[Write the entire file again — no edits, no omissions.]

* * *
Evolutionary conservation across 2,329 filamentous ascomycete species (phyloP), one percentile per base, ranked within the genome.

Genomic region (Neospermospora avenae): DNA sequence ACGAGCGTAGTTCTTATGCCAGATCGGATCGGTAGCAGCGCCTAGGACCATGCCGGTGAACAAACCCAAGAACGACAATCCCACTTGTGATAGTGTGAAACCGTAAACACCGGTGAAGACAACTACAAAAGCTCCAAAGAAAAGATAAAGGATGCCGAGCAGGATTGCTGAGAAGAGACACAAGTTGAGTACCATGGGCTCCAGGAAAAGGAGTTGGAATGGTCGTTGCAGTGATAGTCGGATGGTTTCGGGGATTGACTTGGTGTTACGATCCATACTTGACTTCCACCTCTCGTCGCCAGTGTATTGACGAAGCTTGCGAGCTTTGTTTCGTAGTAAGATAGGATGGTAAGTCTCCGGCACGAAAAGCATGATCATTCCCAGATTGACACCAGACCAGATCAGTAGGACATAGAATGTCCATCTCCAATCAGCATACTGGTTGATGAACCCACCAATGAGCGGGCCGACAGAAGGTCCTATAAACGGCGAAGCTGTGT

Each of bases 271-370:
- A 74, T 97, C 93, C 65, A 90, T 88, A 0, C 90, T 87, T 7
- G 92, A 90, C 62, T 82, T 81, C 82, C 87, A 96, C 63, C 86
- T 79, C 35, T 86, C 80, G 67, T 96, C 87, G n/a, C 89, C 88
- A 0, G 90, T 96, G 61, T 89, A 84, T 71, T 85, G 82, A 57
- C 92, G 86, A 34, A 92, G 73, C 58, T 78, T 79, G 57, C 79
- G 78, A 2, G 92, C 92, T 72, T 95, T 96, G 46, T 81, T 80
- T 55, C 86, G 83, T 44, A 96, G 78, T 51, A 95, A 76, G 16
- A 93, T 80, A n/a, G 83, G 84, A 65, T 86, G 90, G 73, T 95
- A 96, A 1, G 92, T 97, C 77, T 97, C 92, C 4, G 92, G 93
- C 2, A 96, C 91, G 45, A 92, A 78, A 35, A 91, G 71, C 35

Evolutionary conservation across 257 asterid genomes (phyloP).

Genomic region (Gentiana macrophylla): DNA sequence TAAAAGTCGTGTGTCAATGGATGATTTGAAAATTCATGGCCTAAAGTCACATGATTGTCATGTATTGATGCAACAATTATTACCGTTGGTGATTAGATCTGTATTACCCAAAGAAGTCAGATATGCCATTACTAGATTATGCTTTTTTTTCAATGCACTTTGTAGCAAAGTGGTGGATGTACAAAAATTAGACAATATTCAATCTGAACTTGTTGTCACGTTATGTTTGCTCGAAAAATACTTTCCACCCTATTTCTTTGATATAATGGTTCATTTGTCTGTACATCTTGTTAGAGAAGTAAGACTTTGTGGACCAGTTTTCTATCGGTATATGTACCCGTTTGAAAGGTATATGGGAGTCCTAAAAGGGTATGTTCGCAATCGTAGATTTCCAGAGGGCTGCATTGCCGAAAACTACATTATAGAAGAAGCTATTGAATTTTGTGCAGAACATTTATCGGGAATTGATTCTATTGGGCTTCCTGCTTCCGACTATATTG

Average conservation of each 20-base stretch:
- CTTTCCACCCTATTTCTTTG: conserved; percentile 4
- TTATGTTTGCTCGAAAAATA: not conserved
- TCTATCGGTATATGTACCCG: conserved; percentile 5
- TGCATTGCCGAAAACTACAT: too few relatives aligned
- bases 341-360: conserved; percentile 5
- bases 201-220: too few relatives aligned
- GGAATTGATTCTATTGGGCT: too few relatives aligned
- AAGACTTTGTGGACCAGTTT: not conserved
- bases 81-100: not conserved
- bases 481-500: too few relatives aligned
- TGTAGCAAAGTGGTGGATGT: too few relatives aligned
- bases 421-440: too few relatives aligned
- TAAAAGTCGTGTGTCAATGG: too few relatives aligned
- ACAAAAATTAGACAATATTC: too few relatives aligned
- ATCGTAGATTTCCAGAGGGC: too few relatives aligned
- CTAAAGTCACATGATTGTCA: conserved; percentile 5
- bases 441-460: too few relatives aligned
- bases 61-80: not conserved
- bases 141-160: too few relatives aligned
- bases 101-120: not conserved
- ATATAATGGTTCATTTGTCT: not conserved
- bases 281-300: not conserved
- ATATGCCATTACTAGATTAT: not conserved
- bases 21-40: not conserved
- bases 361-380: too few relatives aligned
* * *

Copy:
Evolutionary conservation across 2,329 filamentous ascomycete species (phyloP), one percentile per base, ranked within the genome.

Genomic region (Neospermospora avenae): DNA sequence ACGAGCGTAGTTCTTATGCCAGATCGGATCGGTAGCAGCGCCTAGGACCATGCCGGTGAACAAACCCAAGAACGACAATCCCACTTGTGATAGTGTGAAACCGTAAACACCGGTGAAGACAACTACAAAAGCTCCAAAGAAAAGATAAAGGATGCCGAGCAGGATTGCTGAGAAGAGACACAAGTTGAGTACCATGGGCTCCAGGAAAAGGAGTTGGAATGGTCGTTGCAGTGATAGTCGGATGGTTTCGGGGATTGACTTGGTGTTACGATCCATACTTGACTTCCACCTCTCGTCGCCAGTGTATTGACGAAGCTTGCGAGCTTTGTTTCGTAGTAAGATAGGATGGTAAGTCTCCGGCACGAAAAGCATGATCATTCCCAGATTGACACCAGACCAGATCAGTAGGACATAGAATGTCCATCTCCAATCAGCATACTGGTTGATGAACCCACCAATGAGCGGGCCGACAGAAGGTCCTATAAACGGCGAAGCTGTGT

Each of bases 271-370:
- A 74, T 97, C 93, C 65, A 90, T 88, A 0, C 90, T 87, T 7
- G 92, A 90, C 62, T 82, T 81, C 82, C 87, A 96, C 63, C 86
- T 79, C 35, T 86, C 80, G 67, T 96, C 87, G n/a, C 89, C 88
- A 0, G 90, T 96, G 61, T 89, A 84, T 71, T 85, G 82, A 57
- C 92, G 86, A 34, A 92, G 73, C 58, T 78, T 79, G 57, C 79
- G 78, A 2, G 92, C 92, T 72, T 95, T 96, G 46, T 81, T 80
- T 55, C 86, G 83, T 44, A 96, G 78, T 51, A 95, A 76, G 16
- A 93, T 80, A n/a, G 83, G 84, A 65, T 86, G 90, G 73, T 95
- A 96, A 1, G 92, T 97, C 77, T 97, C 92, C 4, G 92, G 93
- C 2, A 96, C 91, G 45, A 92, A 78, A 35, A 91, G 71, C 35

Evolutionary conservation across 257 asterid genomes (phyloP).

Genomic region (Gentiana macrophylla): DNA sequence TAAAAGTCGTGTGTCAATGGATGATTTGAAAATTCATGGCCTAAAGTCACATGATTGTCATGTATTGATGCAACAATTATTACCGTTGGTGATTAGATCTGTATTACCCAAAGAAGTCAGATATGCCATTACTAGATTATGCTTTTTTTTCAATGCACTTTGTAGCAAAGTGGTGGATGTACAAAAATTAGACAATATTCAATCTGAACTTGTTGTCACGTTATGTTTGCTCGAAAAATACTTTCCACCCTATTTCTTTGATATAATGGTTCATTTGTCTGTACATCTTGTTAGAGAAGTAAGACTTTGTGGACCAGTTTTCTATCGGTATATGTACCCGTTTGAAAGGTATATGGGAGTCCTAAAAGGGTATGTTCGCAATCGTAGATTTCCAGAGGGCTGCATTGCCGAAAACTACATTATAGAAGAAGCTATTGAATTTTGTGCAGAACATTTATCGGGAATTGATTCTATTGGGCTTCCTGCTTCCGACTATATTG

Average conservation of each 20-base stretch:
- CTTTCCACCCTATTTCTTTG: conserved; percentile 4
- TTATGTTTGCTCGAAAAATA: not conserved
- TCTATCGGTATATGTACCCG: conserved; percentile 5
- TGCATTGCCGAAAACTACAT: too few relatives aligned
- bases 341-360: conserved; percentile 5
- bases 201-220: too few relatives aligned
- GGAATTGATTCTATTGGGCT: too few relatives aligned
- AAGACTTTGTGGACCAGTTT: not conserved
- bases 81-100: not conserved
- bases 481-500: too few relatives aligned
- TGTAGCAAAGTGGTGGATGT: too few relatives aligned
- bases 421-440: too few relatives aligned
- TAAAAGTCGTGTGTCAATGG: too few relatives aligned
- ACAAAAATTAGACAATATTC: too few relatives aligned
- ATCGTAGATTTCCAGAGGGC: too few relatives aligned
- CTAAAGTCACATGATTGTCA: conserved; percentile 5
- bases 441-460: too few relatives aligned
- bases 61-80: not conserved
- bases 141-160: too few relatives aligned
- bases 101-120: not conserved
- ATATAATGGTTCATTTGTCT: not conserved
- bases 281-300: not conserved
- ATATGCCATTACTAGATTAT: not conserved
- bases 21-40: not conserved
- bases 361-380: too few relatives aligned